To unravel some of the ocean's mysteries, scientists head to sea
Near the edge of the coastal shelf, off the shore of Grays Harbor, Washington, a 10-foot-long net the shape of two bongo drums is slowly lowered into the inky black sea.
Down 10 meters.
Down 20 meters.
Waves knocked against the ship, which held the nets. For a few moments, the scientists aboard the National Oceanic and Atmospheric Administration, or NOAA, research vessel Bell M. Shimada wondered what sea life these nets might catch.
One scientist aboard the NOAA ship, Kris Bauer, hoped to find tiny crustaceans known as copepods. These “copes,” as Bauer affectionately called them, play an integral part in the ocean’s food web, filling the bellies of juvenile salmon, sardines and tuna.
“Different species of salmon and tuna and rockfish, they all target these larger copepods because they give fish so many more calories for the effort that they’re expending to hunt,” said Bauer, a second-year Ph.D. student in Oregon State University’s department of integrated biology.
However, climate change could cause big swings in ocean conditions, leaving these tiny copepods to face an inhospitable environment, including warmer, more acidic and increasingly hypoxic waters, which don’t carry all the oxygen that sea life needs to thrive.
It’s unclear exactly what that will mean for hungry, growing fish that feed on copepods. But, some scientists worry a future shifting food web, which could reduce the number of copepods, could further diminish the number of salmon returning to spawning grounds.
These types of changing ocean conditions have other scientists on land wondering whether efforts to save salmon could be for naught. Moreover, some scientists said ocean conditions must be taken into consideration when evaluating how to save salmon.
Effects on salmon
When young salmon first enter the ocean, it’s one of the most important times in their lives, when they bulk up on copepods and grow stronger.
“I think it’s important that we all think about the ocean, especially for salmon. That really is where they get big. It’s clearly an important part of their lifecycle, but we just kind of take it for granted. It’s out of sight, out of mind,” said Laurie Weitkamp, a research fisheries biologist with NOAA.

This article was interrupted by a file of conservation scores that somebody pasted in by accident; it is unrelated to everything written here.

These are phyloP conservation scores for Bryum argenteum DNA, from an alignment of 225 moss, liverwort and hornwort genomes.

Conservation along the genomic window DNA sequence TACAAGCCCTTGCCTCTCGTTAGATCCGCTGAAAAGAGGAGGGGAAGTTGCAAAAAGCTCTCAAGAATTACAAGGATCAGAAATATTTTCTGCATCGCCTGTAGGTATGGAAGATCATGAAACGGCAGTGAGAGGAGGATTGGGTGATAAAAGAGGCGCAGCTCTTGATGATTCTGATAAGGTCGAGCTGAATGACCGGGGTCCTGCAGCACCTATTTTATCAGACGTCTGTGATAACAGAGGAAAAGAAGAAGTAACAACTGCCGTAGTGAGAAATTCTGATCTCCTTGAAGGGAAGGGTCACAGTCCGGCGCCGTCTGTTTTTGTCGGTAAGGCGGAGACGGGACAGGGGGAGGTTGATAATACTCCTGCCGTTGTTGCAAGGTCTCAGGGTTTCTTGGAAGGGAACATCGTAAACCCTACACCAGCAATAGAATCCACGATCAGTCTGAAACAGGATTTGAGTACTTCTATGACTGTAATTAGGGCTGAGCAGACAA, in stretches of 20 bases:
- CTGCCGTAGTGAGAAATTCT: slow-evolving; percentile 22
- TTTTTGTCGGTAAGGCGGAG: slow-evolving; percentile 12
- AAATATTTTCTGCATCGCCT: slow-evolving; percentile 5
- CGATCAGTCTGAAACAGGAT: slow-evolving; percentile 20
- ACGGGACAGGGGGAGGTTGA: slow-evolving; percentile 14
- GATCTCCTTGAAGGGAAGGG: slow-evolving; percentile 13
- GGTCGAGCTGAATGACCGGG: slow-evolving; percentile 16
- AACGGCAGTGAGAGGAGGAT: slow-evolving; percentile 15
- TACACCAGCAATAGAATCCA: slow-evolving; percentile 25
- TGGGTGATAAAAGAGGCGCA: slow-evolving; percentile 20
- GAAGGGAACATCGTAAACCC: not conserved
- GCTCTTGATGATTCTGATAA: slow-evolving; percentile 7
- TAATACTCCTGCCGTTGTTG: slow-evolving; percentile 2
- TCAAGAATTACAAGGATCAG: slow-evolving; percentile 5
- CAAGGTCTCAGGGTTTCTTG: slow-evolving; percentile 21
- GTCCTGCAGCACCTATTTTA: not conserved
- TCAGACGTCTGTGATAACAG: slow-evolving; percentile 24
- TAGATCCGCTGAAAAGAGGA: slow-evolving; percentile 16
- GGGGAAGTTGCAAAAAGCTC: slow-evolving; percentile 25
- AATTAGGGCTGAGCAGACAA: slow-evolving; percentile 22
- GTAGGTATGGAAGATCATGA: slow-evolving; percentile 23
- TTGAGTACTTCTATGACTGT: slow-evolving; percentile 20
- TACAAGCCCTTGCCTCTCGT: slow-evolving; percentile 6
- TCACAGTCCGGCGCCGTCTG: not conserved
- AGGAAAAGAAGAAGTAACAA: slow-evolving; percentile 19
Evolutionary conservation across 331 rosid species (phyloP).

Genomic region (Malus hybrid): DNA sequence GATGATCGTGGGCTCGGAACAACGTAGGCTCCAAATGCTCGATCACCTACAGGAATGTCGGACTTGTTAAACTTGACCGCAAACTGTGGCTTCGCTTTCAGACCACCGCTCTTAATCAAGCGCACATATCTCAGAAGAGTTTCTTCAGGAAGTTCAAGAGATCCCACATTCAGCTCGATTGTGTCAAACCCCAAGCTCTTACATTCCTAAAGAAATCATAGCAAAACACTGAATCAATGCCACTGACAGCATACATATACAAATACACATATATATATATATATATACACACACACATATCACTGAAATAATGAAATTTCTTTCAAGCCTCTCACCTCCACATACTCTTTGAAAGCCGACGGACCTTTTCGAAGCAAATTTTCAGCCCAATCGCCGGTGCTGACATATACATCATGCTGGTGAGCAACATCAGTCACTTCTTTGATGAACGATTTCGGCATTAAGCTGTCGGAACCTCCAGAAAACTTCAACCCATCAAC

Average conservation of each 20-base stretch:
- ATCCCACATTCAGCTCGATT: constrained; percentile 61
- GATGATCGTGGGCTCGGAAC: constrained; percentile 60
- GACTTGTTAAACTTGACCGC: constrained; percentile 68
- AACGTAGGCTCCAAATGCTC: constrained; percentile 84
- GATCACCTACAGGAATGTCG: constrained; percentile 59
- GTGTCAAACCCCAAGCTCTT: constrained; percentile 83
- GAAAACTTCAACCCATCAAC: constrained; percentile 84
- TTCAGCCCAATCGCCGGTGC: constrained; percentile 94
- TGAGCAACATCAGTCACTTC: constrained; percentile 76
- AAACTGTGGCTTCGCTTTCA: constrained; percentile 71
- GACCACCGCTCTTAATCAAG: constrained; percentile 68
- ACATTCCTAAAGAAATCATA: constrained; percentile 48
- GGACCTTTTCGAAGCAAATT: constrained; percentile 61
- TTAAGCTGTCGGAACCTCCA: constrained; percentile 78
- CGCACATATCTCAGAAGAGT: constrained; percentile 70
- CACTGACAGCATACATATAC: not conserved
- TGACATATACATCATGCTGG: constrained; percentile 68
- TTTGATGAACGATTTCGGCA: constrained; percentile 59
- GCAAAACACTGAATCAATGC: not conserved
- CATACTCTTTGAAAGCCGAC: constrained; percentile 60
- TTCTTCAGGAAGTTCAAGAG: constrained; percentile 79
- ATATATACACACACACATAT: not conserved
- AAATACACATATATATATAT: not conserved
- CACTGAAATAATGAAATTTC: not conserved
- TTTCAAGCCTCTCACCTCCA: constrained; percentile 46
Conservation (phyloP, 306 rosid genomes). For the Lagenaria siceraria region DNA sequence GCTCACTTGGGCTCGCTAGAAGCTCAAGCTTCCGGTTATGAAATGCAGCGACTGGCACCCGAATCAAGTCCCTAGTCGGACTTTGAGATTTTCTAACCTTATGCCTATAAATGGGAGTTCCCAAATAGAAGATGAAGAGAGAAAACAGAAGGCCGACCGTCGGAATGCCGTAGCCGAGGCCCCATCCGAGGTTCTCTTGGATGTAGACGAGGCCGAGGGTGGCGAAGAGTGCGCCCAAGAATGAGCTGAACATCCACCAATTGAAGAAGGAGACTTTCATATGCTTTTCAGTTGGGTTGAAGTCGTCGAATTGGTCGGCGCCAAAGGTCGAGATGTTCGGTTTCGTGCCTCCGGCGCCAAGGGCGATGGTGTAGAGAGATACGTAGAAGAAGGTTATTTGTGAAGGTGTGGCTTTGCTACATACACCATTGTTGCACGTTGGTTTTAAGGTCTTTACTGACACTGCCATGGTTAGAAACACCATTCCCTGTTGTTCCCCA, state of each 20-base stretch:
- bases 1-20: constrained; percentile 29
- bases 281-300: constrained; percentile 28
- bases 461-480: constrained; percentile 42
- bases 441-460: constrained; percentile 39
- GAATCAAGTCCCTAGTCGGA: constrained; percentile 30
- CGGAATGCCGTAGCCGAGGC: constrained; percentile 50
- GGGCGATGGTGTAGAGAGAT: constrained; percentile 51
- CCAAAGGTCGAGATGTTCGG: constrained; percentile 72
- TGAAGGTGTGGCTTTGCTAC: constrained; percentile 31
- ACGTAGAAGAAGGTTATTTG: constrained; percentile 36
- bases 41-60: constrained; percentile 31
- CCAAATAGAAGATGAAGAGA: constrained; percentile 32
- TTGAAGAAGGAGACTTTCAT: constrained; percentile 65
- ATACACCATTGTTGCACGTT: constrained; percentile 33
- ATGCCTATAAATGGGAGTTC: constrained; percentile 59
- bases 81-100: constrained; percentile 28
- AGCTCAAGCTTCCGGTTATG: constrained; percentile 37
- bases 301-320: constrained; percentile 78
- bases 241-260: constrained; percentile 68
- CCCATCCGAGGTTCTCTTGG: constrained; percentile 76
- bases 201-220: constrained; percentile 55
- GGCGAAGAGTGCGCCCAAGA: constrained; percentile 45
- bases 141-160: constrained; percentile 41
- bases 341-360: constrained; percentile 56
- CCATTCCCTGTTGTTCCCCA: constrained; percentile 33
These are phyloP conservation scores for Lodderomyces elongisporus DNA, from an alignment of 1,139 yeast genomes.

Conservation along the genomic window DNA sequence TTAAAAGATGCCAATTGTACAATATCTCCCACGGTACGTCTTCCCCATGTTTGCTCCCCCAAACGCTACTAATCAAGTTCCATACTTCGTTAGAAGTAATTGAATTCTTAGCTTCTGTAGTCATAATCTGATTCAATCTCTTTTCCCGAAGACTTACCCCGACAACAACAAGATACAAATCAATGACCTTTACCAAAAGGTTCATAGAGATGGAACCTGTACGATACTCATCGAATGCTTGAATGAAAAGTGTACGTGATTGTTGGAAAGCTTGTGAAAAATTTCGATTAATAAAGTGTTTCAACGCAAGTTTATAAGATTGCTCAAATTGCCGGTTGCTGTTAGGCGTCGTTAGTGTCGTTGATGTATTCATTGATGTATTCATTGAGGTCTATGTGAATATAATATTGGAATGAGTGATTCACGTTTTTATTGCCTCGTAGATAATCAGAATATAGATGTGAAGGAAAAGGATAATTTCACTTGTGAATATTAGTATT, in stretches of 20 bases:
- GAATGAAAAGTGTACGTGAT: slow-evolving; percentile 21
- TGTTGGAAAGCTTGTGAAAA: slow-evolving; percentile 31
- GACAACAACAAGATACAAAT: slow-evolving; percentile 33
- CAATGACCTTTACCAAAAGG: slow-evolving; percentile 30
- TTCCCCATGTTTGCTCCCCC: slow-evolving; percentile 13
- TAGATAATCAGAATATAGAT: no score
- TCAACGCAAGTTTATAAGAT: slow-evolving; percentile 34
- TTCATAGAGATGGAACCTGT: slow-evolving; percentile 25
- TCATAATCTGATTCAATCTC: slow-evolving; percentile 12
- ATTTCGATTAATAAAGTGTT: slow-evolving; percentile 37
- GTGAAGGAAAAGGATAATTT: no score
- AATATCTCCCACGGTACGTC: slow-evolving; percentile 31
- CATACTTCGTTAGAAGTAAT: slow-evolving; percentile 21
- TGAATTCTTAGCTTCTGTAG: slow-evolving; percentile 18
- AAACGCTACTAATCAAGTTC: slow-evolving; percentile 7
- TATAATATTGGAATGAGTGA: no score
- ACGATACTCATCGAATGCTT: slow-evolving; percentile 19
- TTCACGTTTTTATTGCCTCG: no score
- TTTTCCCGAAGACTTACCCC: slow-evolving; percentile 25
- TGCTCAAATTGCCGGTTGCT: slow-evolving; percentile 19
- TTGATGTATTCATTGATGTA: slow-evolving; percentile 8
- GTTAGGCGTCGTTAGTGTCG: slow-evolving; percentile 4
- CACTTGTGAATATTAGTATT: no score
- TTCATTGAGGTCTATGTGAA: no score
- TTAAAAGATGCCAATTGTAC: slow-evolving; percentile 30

However, the time salmon spend in the ocean leaves many unanswered questions for scientists, Weitkamp said.
“Right now we don’t understand very much, and we feel like, maybe there really are some critical things that we can be doing that would benefit salmon. But we don’t know what those are at this moment because the ocean is just a big black box,” Weitkamp said.
Salmon spend much of their lives in the ocean, and most of them don’t make it back inland to spawn.
Take the endangered spring/summer chinook on the Snake River. Only about 1% of those salmon that make it to the ocean survive, said Brian Burke, a supervisory research fish biologist with NOAA’s Northwest Fisheries Science Center.
“If we could change ocean survival from 1% to 2% on average, that would dramatically change the entire situation,” Burke said.
Moreover, studies suggesting any single measure to save salmon in freshwater, like increased spill over dams or dam removal, must incorporate data from the years salmon spend at sea, Burke said.
“All of these things we’re doing in freshwater, it would not be a good strategy to interpret the results of these management actions without understanding the impacts of the ocean,” he said.
To that end, the scientists need to better understand predation in the ocean, Burke said. What animals eat juvenile salmon, how much salmon they eat, as well as when and where.
“If we have some of that information, we can start to manage hatchery release timing or fish size,” he said.